My Design Process

When a customer makes contact for a job, the first step is to figure out what it is they really want. Often, they may only know that they "want a webpage." Sometimes, that comes with a list of specific requirements. Much more often, it doesn't. It's my job to ask questions which get to the heart of the matter: who's going to be using this page or site? Why are they coming to this page? (Or why do you hope they're coming to this page?) What are the top tasks they'll be looking to complete once they find the page? Sometimes, the client knows the answers right off the bat, but usually this is the first time they've thought about it in the kind of detail that I need. That's fine because part of my job as the designer is to guide them through that thinking process. 

Competitive Analysis and Ideation Phase

Once I feel that I have sufficiently clear answers to these questions, I'm ready to start my own ideation sessions. This is a solo activity that takes place between me and a piece of paper. I'll start by doing some competitive analysis. I'll review websites that have a similar mission to look for ideas and see who stands out among the crowd. Who's doing it best? What can I learn from their example? In this example, my task was to design a series of web pages that describe support for six different scientific programs at an x-ray facility. Shown below are my sketches of two competitor facilities (top) followed by initial ideas for my own solution.

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I had more ideas, too. As I explored them, I had a "conversation" with myself as to what the pros and cons of different ideas were. Sometimes, writing these thoughts out makes the answer obvious. I can discard obvious dead alleys and keep ideas that seem to make sense.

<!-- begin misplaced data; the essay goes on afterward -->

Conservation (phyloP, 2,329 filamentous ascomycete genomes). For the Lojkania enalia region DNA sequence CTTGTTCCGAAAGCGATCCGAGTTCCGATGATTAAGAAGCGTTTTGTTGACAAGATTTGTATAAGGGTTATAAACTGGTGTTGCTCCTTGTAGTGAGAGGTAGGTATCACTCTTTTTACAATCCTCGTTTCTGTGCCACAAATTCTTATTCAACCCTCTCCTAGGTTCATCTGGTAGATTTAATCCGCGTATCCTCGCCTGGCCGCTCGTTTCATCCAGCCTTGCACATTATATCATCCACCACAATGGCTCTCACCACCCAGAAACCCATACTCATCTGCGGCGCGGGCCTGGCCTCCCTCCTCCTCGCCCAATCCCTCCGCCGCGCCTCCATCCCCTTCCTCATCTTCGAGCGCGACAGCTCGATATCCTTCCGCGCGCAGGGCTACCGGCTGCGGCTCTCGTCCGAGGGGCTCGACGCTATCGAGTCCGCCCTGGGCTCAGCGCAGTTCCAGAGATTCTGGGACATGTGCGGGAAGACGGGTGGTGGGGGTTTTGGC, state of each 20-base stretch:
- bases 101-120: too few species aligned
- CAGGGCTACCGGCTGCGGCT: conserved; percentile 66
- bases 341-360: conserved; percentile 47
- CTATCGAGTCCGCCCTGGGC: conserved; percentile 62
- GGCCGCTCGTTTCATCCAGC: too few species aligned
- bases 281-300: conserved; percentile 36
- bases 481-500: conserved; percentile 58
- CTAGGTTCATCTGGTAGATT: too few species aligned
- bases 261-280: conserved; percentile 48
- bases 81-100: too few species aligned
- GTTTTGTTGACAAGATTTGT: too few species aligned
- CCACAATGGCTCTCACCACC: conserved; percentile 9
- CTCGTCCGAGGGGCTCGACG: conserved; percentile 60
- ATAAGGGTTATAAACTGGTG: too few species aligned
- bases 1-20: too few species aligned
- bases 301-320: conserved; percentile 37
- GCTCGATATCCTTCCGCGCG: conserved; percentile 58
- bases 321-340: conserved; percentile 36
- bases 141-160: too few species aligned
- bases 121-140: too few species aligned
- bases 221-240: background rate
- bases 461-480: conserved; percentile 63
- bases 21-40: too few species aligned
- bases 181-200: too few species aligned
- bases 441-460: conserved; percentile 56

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This following page contains a list of what each program page must contain. No matter what I come up with, the design template must accommodate these requirements. In this case, I was working with a graphic arts colleague who had already designed branding elements for use in print collateral. I had to incorporate the background images and color coding selected by the graphic artist, each specific to a particular program. 

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HTML Mockups

At this point, I have my benchmarking review and my requirements in hand as well as some preliminary sketches. Now, it's time to move to the screen. Sometimes, I'll use a mockup tool like Balsamiq and sometimes I'll move straight to building a basic page in an HTML design tool like Expression Web. Here, I'm trying to find a way to work in the required branding elements, an icon and its specific color palette. Neither of these two options felt right; they seemed clumsy. It's in keeping with my motto: the first design is rarely (if ever) the best design.

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I decided to pursue an alternate design that I generated during my sketching and ideation phase. It managed to incorporate the background images used in the print collateral, the program icons, and the color palette specified by the graphic designer. These are the first two working prototypes. The first shows the solution for placing the background image and icon using a 3D shadow effect below the standardized blue page header. The second shows a refinement of the design in which I began adding required elements like slogans, contact names, and links to related pages. 

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Final Product

After further discussion with the client and additional refinements, I have arrived at the final product. I'm now ready to conduct user testing to see if the design facilitates task completion as well as we hope. If it does, we can launch. If it doesn't, I'll be making further modifications to address deficiencies.

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